- Template contributors want to address bugs and improve the styling elements of the template. They should quickly find the files they need to edit to suggest their changes, and easily generate a rendered lesson to test the impact of their suggested changes.
The tooling, template, and syntax should support the needs of all of these users.
Pain points with the current template
Our lesson template was initially designed in an era when the simplest way to deploy a markdown-based website was through GitHub Pages, which uses — and continues to use — the Jekyll static site generator. This model has supported over 20 official lessons, as well as many lessons that are not part of our official offerings. It has even been adapted for non-Carpentries materials. However, the template has shown itself to be a bit of a Norman door in the following ways:
- Previewing the site locally requires people to have or install Git, Make, Python, Ruby, and Bundler. If they want to develop lessons for R, then they need R installed as well. Installing these elements takes a lot of time and debugging effort that would otherwise be spent on the lesson content.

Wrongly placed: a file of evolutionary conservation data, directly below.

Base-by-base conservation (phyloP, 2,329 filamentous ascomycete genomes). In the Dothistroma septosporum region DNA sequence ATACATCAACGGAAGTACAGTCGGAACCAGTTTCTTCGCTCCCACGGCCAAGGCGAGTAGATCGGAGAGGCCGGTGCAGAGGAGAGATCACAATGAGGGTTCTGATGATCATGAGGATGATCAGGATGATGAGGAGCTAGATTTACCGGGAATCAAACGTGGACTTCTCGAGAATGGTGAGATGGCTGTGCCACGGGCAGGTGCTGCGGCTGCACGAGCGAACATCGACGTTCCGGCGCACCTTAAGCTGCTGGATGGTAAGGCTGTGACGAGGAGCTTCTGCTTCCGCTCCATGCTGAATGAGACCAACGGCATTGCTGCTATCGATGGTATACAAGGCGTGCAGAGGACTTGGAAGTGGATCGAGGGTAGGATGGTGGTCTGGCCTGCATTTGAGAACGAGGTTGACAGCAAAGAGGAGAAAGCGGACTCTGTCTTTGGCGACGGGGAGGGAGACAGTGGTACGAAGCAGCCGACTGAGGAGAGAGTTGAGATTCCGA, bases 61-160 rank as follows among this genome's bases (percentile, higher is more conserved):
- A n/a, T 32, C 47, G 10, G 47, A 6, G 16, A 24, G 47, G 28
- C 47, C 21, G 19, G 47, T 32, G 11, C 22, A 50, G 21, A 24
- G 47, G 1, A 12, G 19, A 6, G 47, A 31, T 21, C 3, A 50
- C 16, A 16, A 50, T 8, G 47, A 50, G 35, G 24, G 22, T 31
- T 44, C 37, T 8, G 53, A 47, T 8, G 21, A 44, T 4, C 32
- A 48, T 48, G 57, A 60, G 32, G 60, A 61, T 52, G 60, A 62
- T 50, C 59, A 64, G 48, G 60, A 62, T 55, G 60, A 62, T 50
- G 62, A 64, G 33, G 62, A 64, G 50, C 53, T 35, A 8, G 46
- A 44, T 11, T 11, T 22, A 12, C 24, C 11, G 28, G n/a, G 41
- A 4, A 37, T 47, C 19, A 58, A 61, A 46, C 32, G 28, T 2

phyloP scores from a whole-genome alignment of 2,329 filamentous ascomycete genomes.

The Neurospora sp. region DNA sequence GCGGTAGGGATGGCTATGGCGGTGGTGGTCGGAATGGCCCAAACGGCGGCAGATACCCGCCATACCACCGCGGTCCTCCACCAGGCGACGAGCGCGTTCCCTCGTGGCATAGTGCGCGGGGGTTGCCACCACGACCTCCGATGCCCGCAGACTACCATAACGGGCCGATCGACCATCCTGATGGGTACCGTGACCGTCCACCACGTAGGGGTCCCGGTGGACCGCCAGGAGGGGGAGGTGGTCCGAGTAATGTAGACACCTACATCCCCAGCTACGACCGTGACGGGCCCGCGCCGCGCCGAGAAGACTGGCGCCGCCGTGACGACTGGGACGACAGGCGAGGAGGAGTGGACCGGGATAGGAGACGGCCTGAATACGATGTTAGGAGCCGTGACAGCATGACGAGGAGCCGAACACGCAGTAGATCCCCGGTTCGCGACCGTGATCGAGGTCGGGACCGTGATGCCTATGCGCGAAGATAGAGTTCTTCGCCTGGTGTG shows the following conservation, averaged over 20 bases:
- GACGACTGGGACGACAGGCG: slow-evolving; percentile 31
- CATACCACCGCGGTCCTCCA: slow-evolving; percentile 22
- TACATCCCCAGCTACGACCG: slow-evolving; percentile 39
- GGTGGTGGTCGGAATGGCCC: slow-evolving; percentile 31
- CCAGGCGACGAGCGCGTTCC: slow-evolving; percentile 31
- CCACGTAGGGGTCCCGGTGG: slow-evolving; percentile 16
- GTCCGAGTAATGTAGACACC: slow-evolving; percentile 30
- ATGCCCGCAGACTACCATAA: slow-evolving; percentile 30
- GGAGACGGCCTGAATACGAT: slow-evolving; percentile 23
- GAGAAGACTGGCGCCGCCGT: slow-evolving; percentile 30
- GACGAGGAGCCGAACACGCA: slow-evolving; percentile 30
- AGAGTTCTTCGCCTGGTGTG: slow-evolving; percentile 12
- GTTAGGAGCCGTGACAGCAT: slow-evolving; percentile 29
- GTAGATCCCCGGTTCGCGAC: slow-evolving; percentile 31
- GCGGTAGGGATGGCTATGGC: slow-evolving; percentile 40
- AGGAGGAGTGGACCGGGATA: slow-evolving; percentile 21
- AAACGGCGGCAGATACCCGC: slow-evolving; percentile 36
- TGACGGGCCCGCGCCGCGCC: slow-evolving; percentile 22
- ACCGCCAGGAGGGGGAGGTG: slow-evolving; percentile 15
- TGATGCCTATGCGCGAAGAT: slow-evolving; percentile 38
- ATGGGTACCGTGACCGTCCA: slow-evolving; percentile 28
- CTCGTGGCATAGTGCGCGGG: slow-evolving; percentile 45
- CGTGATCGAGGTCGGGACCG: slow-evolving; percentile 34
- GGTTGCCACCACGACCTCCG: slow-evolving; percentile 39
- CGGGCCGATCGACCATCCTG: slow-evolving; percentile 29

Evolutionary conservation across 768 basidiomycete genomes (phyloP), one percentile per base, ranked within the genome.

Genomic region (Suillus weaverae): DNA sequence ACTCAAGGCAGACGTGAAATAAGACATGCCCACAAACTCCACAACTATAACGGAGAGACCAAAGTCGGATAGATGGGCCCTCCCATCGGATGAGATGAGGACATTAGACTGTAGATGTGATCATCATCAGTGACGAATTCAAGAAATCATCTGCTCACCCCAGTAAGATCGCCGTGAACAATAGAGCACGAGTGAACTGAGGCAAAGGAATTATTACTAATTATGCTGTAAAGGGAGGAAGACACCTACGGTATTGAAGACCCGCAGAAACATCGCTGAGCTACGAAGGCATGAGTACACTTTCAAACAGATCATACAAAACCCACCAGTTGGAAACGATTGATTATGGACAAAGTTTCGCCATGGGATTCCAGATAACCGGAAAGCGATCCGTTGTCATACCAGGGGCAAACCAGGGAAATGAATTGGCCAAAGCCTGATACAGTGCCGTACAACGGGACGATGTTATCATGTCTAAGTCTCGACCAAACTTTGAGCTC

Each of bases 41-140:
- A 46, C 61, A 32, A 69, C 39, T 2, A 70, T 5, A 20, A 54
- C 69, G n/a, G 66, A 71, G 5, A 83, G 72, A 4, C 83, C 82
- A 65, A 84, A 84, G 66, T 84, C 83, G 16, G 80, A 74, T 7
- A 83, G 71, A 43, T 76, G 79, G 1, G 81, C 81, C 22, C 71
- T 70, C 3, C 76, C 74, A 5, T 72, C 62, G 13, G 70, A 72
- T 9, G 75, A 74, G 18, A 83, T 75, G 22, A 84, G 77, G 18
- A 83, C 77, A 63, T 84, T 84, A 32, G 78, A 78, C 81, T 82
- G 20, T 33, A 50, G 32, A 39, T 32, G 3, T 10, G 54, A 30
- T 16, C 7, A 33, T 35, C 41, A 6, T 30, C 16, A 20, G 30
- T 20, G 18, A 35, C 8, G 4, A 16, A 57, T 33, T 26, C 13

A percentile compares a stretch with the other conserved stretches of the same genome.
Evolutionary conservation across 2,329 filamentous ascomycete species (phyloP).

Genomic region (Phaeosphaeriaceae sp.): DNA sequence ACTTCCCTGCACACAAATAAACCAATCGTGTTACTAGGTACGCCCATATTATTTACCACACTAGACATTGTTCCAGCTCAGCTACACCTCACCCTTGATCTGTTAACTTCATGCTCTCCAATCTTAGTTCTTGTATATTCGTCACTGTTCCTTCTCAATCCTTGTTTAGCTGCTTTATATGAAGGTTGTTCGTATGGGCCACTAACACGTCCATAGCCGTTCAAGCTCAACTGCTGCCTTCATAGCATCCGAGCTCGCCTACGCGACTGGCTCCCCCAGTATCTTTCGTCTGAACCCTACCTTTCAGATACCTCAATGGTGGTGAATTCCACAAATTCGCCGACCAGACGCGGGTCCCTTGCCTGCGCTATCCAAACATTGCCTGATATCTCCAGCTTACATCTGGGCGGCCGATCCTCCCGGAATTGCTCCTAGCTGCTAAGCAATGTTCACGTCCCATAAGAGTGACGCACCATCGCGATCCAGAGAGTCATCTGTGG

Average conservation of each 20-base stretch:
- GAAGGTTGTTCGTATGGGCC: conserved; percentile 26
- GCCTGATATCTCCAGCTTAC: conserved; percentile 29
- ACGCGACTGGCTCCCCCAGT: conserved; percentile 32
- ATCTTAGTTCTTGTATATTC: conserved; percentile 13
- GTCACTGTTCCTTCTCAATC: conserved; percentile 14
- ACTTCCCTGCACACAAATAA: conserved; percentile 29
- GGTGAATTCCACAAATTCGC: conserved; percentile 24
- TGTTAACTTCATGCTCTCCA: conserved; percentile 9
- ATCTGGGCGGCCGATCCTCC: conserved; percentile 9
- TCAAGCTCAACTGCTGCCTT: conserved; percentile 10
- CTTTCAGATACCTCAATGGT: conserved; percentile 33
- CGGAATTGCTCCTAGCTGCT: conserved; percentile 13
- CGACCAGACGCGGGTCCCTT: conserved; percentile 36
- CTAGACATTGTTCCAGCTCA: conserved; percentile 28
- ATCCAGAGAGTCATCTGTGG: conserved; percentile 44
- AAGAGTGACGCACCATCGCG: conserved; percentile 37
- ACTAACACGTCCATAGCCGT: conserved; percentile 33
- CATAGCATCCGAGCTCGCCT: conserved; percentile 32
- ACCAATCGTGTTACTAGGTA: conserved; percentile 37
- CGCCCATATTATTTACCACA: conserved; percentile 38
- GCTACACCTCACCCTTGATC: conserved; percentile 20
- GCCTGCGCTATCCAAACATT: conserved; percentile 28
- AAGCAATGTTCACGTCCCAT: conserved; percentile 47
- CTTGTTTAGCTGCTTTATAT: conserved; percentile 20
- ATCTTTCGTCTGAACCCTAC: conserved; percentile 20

- File organisation was not intuitive, especially when using rendered lessons via RMarkdown.
- While Jekyll can generate sites that work offline, creating a template that support both online and offline output is tedious and error-prone.
All of these issues are accessibility and inclusion issues. Our volunteers’ time is precious and lesson authors, contributors, and maintainers should only need to focus on the lesson content instead of debugging a parsing error due to incompatibilities across versions of Jekyll. The styling elements and the rendering tools need to “just work” for our community and we have identified twelve principles that will help us achieve this goal.
Design Principles for the next iteration of The Carpentries lesson template
Accessible and Inclusive rendered lesson
Use best practices to ensure accessibility of the rendered lesson